The heat is on for area farmers
Between a rainy June and a sweltering start to July, ISU Extension agronomist says there are challenges for crops
By Bob Fenske, Of the Nashua Reporter
It’s kind of like the story about the three bears; but instead of being too hot or too cold, it’s been too rainy or too dry for area farmers.
“A lot of places in this neck of the world got almost too much rain in June, and now all of a sudden, the tap went dry,” said ISU Extension Agronomist Terry Basol, who is based at the Northeast Research and Demonstration Farm near Nashua.
“We could use a nice, all-day rain, or at least some moisture — just not the pouring buckets kind, you know?” he said.
Basol, however, said most area farm fields are holding their own despite some challenges from nature early in the growing season.
Although planting went off without a hitch this year, many areas in this region received more than double the normal rainfall in June.
Charles City received almost 9 inches in June, according to the National Weather service. The normal for the month is about 5¼ inches. But as of Tuesday, the last significant rainfall was on June 22, more than two weeks ago, when 2.44 inches fell.
“The funny thing is there are parts of Iowa that would kill to have had a June like we did,” Basol said, pointing out that a large swath of southwestern Iowa has been classified as abnormally dry by the U.S. Drought Monitor. “That rain has really helped us get through this.”
He said the beginning of July has provided other challenges beside the lack of rain.
Temperatures have been above average at the beginning of the month, and highs in the upper 80s and low 90s remain in the forecast at least through the beginning of next week and maybe longer.
“You can see in the lighter soils that some plants are becoming stressed because it’s been a little too hot,” he said, “but for the most part, we’re hanging in there.”
Basol said the next couple of weeks will be critical for Northeast Iowa farmers because corn will begin to silk and tassel.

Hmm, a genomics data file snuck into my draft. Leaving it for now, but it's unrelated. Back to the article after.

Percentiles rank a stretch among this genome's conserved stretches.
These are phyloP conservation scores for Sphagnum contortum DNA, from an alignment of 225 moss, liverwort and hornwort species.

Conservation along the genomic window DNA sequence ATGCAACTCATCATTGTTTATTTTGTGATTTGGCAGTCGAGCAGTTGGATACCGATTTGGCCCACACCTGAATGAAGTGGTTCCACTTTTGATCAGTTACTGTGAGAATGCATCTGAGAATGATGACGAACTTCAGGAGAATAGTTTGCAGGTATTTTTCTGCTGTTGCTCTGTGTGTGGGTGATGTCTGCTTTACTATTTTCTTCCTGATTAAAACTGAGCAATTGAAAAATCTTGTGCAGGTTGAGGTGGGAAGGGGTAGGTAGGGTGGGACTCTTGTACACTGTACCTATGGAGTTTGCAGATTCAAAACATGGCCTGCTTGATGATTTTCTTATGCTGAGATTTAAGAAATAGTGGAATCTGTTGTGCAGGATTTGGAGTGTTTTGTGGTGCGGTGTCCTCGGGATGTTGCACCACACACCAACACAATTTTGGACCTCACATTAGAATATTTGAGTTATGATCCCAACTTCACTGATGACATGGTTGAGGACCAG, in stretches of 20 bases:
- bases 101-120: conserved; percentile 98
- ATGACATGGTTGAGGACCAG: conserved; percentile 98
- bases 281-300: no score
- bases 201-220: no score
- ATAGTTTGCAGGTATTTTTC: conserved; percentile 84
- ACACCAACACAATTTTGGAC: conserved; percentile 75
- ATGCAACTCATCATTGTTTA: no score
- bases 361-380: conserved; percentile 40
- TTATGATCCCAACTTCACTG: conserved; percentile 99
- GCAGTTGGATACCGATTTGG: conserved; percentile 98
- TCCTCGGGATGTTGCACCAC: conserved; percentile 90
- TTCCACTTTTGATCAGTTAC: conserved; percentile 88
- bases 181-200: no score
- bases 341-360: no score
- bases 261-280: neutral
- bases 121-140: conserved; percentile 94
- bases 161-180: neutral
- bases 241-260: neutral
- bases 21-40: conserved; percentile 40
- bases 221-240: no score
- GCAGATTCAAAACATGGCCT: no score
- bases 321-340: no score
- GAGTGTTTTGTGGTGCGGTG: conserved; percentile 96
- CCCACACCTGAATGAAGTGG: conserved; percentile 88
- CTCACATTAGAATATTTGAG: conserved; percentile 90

“That’s why we don’t want them to have a lot of stress,” he said, “and they can get stressed from not enough moisture and too much heat. But like I said, that rain in June … it might have seemed like a little too much then, but it’s definitely bought us some time.”
The June rain, though, did adversely affect soybean fields.
“When you get too much rain it’s almost like the soybean fields are saying, ‘OK, I’m going to shut down until things get back to normal,’” Basol said. “Now, saying all of that, we still have the potential for a very good crop. Guys are used to having challenges, but they’ll tell you, a nice rain and a little cooler temperatures would be greatly appreciated.”
According to the USDA’s weekly crop report, 90 percent of the state’s north central ag district that includes Floyd County had adequate or surplus topsoil moisture and 93 percent had adequate or surplus subsoil moisture. In southwest Iowa, almost a third of fields are “short” and “very short” when it comes to topsoil moisture.
As of the beginning of the week, 47% of soybeans in the north central district were blooming, well ahead of last year and also ahead of the five-year average. Only 2% of corn was silking, also ahead of last year, but behind the five-year average.
Across the state, 85% of the corn crop was listed as good to excellent, and 84% of the state soybean crop was good to excellent.
— Bob Steenson contributed to this report.